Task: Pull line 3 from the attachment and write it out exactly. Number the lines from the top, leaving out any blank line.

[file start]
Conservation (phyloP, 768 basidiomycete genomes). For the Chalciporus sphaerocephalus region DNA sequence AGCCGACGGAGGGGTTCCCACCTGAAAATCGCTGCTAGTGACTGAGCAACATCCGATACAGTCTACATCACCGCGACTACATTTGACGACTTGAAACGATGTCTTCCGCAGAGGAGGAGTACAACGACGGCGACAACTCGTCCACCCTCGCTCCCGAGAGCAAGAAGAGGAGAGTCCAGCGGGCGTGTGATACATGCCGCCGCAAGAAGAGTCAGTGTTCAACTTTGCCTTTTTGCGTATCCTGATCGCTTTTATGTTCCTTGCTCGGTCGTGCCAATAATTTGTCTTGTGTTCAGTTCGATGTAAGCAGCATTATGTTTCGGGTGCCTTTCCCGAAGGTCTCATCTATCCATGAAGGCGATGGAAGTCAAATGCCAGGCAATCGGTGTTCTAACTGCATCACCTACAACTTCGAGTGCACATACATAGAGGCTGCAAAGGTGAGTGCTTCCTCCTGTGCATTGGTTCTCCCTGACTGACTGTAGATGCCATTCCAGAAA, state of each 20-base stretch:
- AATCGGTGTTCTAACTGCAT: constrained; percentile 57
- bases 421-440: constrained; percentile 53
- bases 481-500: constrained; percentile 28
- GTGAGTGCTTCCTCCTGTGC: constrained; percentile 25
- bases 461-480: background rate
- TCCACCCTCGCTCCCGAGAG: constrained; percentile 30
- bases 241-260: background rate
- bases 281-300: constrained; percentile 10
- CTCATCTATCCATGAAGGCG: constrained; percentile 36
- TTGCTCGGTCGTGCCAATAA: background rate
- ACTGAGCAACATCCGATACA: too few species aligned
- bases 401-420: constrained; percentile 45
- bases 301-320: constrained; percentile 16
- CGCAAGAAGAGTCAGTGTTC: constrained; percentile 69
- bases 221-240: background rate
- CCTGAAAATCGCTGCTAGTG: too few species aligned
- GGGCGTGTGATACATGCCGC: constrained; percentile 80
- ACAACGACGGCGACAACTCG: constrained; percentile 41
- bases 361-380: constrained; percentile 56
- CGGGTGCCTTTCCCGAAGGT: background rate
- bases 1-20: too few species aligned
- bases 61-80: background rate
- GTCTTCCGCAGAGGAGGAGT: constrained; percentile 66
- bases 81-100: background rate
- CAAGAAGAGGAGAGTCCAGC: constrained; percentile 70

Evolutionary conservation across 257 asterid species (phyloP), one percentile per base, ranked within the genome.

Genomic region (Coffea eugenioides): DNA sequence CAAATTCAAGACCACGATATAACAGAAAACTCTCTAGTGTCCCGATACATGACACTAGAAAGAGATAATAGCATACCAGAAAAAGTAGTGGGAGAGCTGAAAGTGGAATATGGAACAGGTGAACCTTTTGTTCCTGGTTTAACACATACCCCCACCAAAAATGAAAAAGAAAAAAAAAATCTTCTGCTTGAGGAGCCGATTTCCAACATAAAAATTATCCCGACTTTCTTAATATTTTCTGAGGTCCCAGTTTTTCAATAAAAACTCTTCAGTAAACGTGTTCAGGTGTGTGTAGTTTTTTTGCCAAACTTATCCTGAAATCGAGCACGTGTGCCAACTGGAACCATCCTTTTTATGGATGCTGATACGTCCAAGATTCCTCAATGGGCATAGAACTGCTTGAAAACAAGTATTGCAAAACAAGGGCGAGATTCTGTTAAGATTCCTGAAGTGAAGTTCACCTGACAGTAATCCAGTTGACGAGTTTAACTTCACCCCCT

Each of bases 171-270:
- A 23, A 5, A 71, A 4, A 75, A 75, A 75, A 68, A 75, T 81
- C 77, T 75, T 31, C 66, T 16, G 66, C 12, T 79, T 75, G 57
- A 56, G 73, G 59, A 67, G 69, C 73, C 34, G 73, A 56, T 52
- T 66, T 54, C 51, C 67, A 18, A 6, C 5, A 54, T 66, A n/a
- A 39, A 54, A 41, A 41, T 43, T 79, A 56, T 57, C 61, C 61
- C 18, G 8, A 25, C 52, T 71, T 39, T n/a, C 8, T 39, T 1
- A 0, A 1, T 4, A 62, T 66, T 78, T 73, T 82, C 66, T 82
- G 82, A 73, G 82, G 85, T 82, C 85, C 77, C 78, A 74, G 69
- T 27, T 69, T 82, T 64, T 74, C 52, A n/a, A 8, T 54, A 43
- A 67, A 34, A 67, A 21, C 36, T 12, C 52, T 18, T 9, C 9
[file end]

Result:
- bases 421-440: constrained; percentile 53